My Trick for Watching Scary Movies Even Though I'm a Total Coward

Illustration for article titled My Trick for Watching Scary Movies Even Though Im a Total Cowardem/em

I wasn’t particularly interested in Bird Box. And then there were memes. There were so many memes, my god. So I became interested insofar as I wanted a little more context to understand what people were laughing about. But based on the Wikipedia description and the trailer on Netflix, this was a movie that would offer a lot of tension with little reward. So I skimmed it.

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“You SKIMMED a movie?” A friend chatted me. Yes. As I was watching, whenever it felt like something jumpy or terrible was going to happen, I hovered over the scrubber and previewed the scenes, fast forwarding to the point of temporary resolution, or else watching without fear because I’d already spoiled what was going to happen. Had I been watching this with someone else—either huddled in bed on a laptop or with friends in a theater—I would have relished in our shared unease. I may have viewed some parts through the slits of my fingers, but I would have watched. When I’m watching stuff on my MacBook alone in my apartment, I don’t enjoy being on edge as I watch a movie with lots of gratuitous tension. I hate watching characters make a series of predictably bad choices. I don’t like to be uncomfortable. So I skim.

I’m an innately and deeply anxious person, but I’m still fascinated by horror and suspense. I relate to the Ringer confessional in which the author describes reading descriptions of terrorizing films on Wikipedia rather than actually watching them. I do this as well, but for shows and movies that dance the delicate line between being wholly terrorizing and just featuring a few particularly terrorizing moments, I can consume the content mostly as it was intended, with just a little skimming.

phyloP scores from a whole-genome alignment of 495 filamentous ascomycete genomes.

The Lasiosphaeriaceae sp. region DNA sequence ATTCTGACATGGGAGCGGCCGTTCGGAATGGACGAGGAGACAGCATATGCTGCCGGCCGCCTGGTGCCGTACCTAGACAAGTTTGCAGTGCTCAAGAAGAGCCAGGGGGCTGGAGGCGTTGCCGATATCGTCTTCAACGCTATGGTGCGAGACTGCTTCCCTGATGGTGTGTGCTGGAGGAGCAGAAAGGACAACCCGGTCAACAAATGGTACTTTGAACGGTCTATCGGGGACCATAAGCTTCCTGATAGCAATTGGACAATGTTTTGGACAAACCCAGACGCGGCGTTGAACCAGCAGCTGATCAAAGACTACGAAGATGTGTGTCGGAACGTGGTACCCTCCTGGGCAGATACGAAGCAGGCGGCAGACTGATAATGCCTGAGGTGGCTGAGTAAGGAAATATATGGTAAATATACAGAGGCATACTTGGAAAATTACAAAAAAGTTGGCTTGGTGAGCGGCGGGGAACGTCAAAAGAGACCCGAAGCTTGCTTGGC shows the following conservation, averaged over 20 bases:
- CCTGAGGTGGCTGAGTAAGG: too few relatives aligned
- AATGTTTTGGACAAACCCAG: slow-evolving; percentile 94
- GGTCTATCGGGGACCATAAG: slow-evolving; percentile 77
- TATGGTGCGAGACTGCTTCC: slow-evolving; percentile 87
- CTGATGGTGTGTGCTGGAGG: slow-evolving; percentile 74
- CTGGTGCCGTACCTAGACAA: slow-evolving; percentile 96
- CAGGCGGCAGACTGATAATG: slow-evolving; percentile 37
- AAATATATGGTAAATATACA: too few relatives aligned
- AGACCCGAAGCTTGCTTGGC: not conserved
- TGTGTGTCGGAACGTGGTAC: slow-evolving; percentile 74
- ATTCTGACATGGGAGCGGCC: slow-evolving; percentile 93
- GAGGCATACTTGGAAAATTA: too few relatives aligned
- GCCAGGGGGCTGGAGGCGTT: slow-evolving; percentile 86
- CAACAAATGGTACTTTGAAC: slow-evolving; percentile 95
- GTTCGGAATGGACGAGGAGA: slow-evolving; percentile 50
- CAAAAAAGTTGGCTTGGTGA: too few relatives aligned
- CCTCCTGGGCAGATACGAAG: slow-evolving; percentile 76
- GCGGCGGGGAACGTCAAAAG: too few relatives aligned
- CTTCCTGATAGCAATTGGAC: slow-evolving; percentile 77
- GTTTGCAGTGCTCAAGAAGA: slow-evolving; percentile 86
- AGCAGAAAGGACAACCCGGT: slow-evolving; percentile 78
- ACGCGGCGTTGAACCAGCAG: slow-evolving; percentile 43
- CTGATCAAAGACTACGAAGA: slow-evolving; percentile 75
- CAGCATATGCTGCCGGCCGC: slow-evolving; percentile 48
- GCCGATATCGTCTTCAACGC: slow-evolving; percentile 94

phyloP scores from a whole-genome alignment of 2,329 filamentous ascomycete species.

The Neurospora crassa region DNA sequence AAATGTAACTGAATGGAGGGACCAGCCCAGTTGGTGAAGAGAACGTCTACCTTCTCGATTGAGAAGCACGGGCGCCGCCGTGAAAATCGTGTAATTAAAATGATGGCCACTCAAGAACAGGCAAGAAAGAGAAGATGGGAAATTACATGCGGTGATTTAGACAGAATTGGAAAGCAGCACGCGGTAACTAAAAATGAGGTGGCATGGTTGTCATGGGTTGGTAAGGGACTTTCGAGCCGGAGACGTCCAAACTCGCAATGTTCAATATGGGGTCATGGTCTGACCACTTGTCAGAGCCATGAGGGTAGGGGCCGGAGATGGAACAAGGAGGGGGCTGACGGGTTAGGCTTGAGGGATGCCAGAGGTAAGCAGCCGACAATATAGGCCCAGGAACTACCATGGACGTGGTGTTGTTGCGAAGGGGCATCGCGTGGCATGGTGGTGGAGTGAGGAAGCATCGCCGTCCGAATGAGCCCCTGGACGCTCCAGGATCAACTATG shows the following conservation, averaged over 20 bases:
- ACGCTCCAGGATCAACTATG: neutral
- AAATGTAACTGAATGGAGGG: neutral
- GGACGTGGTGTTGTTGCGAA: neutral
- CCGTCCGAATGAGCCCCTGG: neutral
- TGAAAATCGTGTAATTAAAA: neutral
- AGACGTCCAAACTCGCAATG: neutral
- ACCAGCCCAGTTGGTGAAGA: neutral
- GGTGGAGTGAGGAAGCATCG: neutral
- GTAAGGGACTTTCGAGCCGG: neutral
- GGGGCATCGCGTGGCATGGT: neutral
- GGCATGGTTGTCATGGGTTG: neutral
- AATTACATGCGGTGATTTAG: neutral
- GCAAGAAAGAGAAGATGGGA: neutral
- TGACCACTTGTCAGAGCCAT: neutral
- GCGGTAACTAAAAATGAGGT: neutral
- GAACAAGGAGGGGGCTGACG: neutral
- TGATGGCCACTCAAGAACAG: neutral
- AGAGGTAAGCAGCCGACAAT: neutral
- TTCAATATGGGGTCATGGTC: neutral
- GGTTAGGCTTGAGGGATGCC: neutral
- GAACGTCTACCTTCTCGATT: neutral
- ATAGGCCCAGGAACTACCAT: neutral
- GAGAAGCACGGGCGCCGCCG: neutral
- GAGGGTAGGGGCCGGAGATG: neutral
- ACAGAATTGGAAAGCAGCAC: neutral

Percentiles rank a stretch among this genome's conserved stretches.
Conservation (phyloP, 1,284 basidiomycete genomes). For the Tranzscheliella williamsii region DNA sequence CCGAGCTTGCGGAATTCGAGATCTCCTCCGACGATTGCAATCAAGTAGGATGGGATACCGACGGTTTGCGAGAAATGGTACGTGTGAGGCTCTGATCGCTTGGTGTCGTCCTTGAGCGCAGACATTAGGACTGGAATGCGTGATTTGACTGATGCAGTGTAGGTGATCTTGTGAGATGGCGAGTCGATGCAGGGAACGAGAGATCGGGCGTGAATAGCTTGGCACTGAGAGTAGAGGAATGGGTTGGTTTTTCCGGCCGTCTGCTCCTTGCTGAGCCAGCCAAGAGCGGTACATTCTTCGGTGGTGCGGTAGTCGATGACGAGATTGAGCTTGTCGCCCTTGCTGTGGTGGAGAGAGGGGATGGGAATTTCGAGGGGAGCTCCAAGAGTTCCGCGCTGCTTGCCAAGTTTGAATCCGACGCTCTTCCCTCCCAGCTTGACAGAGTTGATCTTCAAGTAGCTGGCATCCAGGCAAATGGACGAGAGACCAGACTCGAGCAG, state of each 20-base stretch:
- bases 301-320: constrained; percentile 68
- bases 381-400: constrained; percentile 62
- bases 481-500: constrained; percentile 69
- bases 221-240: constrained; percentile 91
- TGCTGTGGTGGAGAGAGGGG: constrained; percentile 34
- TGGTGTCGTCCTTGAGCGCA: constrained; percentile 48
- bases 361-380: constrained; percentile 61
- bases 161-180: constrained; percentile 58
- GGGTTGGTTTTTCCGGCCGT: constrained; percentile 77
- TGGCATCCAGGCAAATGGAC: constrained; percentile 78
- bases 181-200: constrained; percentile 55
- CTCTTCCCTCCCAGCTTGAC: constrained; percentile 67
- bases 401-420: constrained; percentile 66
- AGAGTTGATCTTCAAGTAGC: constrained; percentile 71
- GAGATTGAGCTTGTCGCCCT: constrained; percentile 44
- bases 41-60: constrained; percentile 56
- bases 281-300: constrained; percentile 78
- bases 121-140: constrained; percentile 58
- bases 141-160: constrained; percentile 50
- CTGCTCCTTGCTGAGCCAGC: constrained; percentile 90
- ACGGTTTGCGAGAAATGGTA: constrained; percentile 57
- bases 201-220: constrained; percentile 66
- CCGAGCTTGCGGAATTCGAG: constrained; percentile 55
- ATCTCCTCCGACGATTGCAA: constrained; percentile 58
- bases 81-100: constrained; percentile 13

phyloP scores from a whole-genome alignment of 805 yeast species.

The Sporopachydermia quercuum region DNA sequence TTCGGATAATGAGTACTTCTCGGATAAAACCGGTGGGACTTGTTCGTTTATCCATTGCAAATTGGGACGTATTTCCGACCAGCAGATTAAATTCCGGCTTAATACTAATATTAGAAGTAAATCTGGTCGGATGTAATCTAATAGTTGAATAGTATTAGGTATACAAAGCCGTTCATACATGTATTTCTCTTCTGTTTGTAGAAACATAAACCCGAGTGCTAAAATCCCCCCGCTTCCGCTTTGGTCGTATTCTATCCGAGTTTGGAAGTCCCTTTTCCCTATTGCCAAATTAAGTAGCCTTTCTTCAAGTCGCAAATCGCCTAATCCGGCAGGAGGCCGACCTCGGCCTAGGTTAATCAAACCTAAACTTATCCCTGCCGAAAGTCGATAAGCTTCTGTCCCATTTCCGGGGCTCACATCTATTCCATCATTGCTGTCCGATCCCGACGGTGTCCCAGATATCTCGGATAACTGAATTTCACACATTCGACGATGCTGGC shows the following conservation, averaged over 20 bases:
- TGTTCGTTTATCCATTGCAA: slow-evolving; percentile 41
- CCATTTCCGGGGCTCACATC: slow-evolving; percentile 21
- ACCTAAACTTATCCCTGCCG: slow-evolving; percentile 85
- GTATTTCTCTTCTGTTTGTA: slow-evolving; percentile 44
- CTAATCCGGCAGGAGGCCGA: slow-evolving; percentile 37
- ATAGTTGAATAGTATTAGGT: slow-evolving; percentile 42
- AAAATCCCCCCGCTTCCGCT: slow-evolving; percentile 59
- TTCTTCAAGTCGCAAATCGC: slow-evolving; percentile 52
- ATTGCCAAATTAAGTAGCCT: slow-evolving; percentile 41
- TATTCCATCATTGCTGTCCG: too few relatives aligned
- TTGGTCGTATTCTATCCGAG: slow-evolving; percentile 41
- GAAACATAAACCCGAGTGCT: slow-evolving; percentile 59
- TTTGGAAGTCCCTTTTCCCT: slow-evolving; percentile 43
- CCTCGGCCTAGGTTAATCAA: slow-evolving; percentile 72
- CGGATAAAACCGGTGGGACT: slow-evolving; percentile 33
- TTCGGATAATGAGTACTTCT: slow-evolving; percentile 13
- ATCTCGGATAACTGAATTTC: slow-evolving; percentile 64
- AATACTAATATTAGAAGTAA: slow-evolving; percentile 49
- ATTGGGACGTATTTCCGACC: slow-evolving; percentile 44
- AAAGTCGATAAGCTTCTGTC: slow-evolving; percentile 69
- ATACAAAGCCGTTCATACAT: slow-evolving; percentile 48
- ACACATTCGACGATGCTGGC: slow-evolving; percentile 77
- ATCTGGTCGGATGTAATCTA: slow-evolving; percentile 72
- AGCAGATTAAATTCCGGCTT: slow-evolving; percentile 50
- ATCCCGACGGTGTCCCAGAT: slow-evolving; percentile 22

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You might argue that stripping a viewing experience of its suspense is a disservice to the creator’s intention to build tension. Perhaps it is. You might call me a coward. You are correct. Technology has afforded me an alternative way to watch suspenseful content in a more personalized way. Cowards want to be a part of the zeitgeist, too. We just have to be scrappy about it.

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DISCUSSION

My co-worker, who is very young and not particularly introspective, does the same thing. My two cents: As a long time film fan of all types and stripesWhy bother? Get involved in something you CAN fully enjoy, rather than dread, ignore, and work-around—get fascinated by some other genre. Perhaps you get a little boost from avoiding and skimming, I don’t know. If I was that shook or anxious before and during a film I would choose something else to view as an entire experience. Understand—a good horror or suspense film is worth all the angst and sense of dread with the lingering effect of great afterthoughts. For instance a movie like “28 Days Later”? I was gripping the arm rests, rocking back/forth and coming out of my seat. (I do make sure no one is behind me...) It was like being on a good rollercoaster ride! The other thing is face your demons and write them down, or if you are artistic, illustrate. Some of the best horror writers/artists are people who have been haunted and compelled by their worst fears. That’s all. Oh! I do have a method for crying during a movie so you don’t end up looking like a mascara mess on the way out. If you slump down a bit and tilt your head back slightly, the tears fall down laterally and out of the way instead of straight down. Not so much as I’ve gotten older, but when I was young you would practically need scuba gear to sit next to me.